Drought-prone Northland has been hit with drier-than-normal conditions this month but farmers in the region are not pushing the panic button just yet.

NIWA meteorologist Ben Noll said soil moisture levels have fallen almost everywhere across the North Island over the past fortnight, but with Northland showing up as a particularly hot spot. "It's not particularly good news at this point," Noll said.

The weather agency's weekly soil moisture report identifies areas deemed to be experiencing soil mosture deficits, or "hotspots".

Persistent hotspot regions have the potential to develop into drought, it said.


The driest soils across the North Island compared to normal for this time of the year are found in Northland and northern Auckland, while the wettest soils for this time of the year are found in southwestern Manawatu-Wanganui, NIWA said.

Looking ahead, NIWA said there was little prospect of a respite from the dry weather.

"In the driest areas - Northland and northern Auckland - less than 5mm of rainfall is expected over the next week. In central and southern Auckland, Waikato, and much of the east coast, less than 10mm is likely over the next week," NIWA said.

Federated Farmers Northland president John Blackwell said parts of the province were faring better than others.

"Farming wise, the east coast of Northland has had a drier time than the west," he said.

Farms around Kaitaia and Kerikeri were particularly hard hit and the situation there was becoming more serious by the day, he said.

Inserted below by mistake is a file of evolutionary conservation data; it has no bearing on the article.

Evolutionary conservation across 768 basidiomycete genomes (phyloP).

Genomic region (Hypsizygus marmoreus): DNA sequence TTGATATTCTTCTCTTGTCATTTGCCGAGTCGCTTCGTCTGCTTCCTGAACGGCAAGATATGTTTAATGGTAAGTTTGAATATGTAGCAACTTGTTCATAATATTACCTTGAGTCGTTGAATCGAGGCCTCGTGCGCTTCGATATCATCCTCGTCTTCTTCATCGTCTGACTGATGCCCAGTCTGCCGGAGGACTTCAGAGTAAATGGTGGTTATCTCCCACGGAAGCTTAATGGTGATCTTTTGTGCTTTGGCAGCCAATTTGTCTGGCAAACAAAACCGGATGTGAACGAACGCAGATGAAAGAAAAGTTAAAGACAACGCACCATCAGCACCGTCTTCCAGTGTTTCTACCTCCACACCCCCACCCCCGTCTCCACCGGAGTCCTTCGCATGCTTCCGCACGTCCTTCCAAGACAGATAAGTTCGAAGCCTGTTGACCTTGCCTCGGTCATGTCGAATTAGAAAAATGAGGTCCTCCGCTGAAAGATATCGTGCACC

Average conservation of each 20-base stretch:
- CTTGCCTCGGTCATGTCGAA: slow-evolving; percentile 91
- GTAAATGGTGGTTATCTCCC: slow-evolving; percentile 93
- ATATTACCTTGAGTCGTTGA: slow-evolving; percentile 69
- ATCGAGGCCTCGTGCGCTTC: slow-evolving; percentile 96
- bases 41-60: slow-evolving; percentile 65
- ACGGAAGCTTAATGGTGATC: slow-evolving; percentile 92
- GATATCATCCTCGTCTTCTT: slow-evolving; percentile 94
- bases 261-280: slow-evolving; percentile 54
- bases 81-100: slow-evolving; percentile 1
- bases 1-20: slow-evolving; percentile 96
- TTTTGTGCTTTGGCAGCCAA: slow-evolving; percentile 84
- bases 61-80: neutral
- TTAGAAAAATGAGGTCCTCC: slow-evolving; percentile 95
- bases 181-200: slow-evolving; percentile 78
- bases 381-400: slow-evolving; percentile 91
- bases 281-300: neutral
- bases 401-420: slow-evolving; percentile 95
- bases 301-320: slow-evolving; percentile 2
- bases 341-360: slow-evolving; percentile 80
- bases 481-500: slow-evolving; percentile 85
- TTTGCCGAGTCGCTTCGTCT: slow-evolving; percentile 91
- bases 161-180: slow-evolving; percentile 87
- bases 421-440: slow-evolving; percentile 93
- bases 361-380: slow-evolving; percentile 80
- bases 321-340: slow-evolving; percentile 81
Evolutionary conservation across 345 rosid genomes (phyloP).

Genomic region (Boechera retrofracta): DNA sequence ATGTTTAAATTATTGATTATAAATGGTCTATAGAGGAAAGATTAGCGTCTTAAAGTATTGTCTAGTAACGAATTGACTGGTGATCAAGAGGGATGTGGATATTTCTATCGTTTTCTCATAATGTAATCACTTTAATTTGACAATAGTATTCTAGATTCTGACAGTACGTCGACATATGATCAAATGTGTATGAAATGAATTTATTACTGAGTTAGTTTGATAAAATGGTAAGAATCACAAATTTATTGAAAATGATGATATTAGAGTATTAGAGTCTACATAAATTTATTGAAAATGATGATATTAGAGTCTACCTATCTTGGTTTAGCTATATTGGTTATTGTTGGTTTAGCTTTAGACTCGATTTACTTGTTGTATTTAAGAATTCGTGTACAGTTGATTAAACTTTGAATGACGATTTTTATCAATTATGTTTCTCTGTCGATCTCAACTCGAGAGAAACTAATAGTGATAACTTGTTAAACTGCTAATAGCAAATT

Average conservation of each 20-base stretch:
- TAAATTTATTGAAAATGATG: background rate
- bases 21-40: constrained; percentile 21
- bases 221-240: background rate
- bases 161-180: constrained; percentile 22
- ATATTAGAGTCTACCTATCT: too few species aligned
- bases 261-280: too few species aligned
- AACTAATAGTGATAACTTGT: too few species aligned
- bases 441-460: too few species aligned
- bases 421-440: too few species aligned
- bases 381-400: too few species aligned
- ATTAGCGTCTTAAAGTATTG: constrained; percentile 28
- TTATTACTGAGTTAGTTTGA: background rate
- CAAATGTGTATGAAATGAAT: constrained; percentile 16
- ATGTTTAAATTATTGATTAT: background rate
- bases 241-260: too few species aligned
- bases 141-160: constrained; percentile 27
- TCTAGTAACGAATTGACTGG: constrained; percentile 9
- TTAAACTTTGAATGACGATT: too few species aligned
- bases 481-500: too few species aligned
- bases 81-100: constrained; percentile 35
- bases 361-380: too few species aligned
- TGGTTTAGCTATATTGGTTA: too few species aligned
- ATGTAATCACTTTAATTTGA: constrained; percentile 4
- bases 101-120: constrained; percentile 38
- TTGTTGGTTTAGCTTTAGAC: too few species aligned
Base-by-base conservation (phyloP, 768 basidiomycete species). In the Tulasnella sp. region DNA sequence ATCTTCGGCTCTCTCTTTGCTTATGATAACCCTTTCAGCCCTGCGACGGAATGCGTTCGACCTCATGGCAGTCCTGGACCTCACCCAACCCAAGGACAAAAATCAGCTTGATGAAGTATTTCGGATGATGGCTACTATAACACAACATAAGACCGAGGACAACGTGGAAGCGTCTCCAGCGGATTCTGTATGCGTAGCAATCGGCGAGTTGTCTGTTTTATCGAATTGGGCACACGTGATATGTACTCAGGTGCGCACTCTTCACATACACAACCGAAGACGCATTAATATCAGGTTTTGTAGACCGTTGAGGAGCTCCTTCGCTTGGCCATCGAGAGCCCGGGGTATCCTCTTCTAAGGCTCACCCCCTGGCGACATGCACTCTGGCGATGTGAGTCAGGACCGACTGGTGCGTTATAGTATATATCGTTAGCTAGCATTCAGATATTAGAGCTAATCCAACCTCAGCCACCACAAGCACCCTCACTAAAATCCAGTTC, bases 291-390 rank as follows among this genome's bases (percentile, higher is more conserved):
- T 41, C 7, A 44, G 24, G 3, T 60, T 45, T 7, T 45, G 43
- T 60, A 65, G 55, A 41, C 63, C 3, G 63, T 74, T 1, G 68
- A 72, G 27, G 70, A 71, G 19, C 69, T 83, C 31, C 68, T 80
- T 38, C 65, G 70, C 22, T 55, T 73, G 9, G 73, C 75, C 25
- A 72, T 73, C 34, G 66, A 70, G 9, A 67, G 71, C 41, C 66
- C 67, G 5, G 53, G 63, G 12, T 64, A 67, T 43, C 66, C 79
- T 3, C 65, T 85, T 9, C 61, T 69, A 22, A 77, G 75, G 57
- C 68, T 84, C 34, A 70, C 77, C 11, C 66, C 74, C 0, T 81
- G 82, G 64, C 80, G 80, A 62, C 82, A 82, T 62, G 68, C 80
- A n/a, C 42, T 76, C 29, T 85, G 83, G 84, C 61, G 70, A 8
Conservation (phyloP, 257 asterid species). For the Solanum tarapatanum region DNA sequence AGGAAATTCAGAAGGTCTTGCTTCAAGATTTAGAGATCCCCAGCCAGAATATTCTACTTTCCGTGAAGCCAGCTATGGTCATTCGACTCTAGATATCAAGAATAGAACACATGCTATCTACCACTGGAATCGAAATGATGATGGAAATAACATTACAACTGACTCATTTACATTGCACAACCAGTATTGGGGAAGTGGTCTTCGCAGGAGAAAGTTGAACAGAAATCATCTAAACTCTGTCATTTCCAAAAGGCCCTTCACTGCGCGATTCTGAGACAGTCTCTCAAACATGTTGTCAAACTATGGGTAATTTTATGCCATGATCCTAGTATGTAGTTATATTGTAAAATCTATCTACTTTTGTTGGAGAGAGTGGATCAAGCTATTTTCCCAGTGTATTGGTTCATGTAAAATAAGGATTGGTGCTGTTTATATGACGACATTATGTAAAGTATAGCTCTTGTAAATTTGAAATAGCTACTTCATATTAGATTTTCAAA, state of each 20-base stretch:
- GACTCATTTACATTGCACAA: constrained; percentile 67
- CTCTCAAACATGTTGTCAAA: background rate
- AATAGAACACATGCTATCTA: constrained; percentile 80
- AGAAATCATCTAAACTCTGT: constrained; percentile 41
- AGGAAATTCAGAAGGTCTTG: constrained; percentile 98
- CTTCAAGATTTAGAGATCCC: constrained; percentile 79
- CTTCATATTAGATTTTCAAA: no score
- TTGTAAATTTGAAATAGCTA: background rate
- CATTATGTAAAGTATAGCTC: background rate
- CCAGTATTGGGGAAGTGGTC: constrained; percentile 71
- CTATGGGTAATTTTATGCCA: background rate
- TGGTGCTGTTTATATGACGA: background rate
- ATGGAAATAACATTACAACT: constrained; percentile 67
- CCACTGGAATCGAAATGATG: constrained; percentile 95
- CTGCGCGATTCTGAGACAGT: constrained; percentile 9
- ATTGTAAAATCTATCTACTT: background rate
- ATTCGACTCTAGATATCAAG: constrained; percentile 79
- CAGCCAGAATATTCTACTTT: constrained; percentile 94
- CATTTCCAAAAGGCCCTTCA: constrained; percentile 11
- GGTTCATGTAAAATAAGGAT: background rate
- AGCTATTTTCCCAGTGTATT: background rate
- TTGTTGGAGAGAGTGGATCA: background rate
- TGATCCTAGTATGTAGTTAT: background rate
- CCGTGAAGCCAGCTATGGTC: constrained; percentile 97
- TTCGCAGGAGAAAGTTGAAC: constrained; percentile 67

"What saved us though was that we had a pretty good spring and we had a wet September, so the amount of hay that was made - particulartly in the west coast - was significant," he said. In addition, stock prices had managed to hold up quite well, he said.

"For the next few weeks we will manage but if it carries on this like this into February, we will have a few issues," he said.

Roger Ludbrook, who has a cattle farm near Paihia, in Bay of Islands, said farmers were not panicking about the weather just yet.

"It's just summer-dry - drier than we would like it to be - but we still have February and March to go," Ludbrook said.

NIWA said "hotspots" remain in place across nearly the entire eastern coast of the North Island, the Coromandel Peninsula, northern Waikato, Auckland, and all of Northland.

Soils in the Coromandel Peninsula, northern Waikato, Auckland, and Northland are extremely drier than normal, it said.

Since last week, the hotspot in the northern Waikato has expanded to include parts of the central and southern part of the region. Furthermore, a small hotspot has now developed across southwestern Taranaki.

Across the South Island, soil moisture levels have generally remained the same or decreased over the past week.

Small decreases were observed in Nelson and Marlborough, with a larger decrease across interior Otago, Southland, and interior southwestern Canterbury.

A marginal increase was observed in coastal middle and northern Canterbury.

The driest soils in the South Island compared to normal for this time of the year are found across interior Southland, to the northwest of Invercargill.

The wettest soils for this time of year are found along the upper West Coast. Small hotspots remain in place from coastal to interior Otago and have expanded to include interior Southland and interior southwestern Canterbury.